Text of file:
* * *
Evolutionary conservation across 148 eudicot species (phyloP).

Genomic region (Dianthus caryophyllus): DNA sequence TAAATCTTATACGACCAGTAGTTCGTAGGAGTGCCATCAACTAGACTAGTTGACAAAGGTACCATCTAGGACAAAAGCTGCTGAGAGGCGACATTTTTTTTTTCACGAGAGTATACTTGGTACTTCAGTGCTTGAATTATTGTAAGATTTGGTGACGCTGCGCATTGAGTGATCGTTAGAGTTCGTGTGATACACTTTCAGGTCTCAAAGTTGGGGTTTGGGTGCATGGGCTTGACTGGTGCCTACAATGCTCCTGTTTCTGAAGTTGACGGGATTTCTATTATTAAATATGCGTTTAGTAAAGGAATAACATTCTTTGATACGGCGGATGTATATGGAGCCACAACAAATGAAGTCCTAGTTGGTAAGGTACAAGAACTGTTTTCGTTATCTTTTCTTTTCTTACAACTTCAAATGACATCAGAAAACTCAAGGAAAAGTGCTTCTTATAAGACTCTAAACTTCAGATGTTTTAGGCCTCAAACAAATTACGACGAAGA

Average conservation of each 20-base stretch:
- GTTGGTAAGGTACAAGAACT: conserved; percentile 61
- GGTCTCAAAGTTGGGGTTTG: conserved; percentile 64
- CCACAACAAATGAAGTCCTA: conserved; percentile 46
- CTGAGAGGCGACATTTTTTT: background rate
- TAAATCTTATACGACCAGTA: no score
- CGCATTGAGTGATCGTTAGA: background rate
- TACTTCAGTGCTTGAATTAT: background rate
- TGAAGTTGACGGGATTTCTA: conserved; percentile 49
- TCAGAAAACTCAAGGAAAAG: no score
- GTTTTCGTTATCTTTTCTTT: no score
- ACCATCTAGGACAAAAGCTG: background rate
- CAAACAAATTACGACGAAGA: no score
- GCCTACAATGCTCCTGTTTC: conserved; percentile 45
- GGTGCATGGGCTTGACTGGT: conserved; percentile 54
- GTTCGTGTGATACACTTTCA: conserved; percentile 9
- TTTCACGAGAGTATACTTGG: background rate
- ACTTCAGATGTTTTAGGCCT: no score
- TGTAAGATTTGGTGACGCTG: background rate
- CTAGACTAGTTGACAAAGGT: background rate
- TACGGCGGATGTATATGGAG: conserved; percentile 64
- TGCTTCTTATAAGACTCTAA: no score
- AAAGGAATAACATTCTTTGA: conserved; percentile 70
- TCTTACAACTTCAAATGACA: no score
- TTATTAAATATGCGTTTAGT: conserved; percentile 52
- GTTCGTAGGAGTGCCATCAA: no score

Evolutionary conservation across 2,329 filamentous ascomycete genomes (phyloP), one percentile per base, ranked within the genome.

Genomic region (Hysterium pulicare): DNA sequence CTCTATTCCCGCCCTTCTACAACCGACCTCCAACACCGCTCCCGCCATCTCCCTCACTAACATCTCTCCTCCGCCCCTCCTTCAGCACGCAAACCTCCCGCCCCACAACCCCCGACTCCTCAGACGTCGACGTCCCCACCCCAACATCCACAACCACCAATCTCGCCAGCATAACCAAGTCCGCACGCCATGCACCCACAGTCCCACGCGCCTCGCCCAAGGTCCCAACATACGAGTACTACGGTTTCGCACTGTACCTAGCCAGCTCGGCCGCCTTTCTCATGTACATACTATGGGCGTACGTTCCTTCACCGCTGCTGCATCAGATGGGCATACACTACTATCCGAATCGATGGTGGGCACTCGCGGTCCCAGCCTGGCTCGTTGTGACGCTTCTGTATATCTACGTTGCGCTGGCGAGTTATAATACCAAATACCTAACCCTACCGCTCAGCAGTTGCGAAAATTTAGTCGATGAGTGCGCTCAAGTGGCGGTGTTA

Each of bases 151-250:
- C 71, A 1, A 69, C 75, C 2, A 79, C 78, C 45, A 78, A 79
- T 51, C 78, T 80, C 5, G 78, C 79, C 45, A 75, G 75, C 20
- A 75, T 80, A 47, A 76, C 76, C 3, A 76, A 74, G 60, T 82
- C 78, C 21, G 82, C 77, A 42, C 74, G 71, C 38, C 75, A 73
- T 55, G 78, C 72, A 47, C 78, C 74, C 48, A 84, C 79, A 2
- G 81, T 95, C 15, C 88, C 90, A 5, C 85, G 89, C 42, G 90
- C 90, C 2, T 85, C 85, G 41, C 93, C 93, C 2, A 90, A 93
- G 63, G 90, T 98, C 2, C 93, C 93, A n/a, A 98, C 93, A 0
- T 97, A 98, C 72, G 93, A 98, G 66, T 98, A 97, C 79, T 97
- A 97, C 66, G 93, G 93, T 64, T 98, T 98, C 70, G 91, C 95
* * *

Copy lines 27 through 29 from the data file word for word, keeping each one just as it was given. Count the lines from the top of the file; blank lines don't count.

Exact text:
- TTATTAAATATGCGTTTAGT: conserved; percentile 52
- GTTCGTAGGAGTGCCATCAA: no score

Evolutionary conservation across 2,329 filamentous ascomycete genomes (phyloP), one percentile per base, ranked within the genome.